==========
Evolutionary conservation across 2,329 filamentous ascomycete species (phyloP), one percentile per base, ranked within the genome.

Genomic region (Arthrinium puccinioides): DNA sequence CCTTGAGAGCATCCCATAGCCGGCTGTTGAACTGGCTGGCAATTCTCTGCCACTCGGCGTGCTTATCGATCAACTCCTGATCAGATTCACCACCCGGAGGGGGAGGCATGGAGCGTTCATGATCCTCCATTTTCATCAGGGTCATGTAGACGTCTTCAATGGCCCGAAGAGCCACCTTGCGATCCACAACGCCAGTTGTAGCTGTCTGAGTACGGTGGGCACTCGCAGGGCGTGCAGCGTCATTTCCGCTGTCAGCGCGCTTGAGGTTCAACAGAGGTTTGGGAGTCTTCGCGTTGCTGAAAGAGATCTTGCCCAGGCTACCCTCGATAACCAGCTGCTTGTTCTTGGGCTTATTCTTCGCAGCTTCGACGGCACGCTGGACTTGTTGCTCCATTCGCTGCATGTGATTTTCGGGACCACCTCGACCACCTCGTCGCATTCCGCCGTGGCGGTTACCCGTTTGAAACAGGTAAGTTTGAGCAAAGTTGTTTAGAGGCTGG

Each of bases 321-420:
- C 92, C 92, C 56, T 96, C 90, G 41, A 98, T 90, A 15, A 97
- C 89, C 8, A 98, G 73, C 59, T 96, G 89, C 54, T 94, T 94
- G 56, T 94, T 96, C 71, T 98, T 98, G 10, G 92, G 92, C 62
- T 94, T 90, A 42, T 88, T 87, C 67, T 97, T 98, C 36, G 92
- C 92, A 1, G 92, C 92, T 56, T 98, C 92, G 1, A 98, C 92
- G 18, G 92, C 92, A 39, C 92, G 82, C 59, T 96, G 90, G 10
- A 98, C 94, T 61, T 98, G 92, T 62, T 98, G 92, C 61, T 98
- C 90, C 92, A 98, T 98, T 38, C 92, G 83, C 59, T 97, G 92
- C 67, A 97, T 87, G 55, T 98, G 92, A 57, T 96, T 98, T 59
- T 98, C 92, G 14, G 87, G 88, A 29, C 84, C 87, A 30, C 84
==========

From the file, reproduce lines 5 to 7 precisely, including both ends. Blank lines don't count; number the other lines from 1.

- C 89, C 8, A 98, G 73, C 59, T 96, G 89, C 54, T 94, T 94
- G 56, T 94, T 96, C 71, T 98, T 98, G 10, G 92, G 92, C 62
- T 94, T 90, A 42, T 88, T 87, C 67, T 97, T 98, C 36, G 92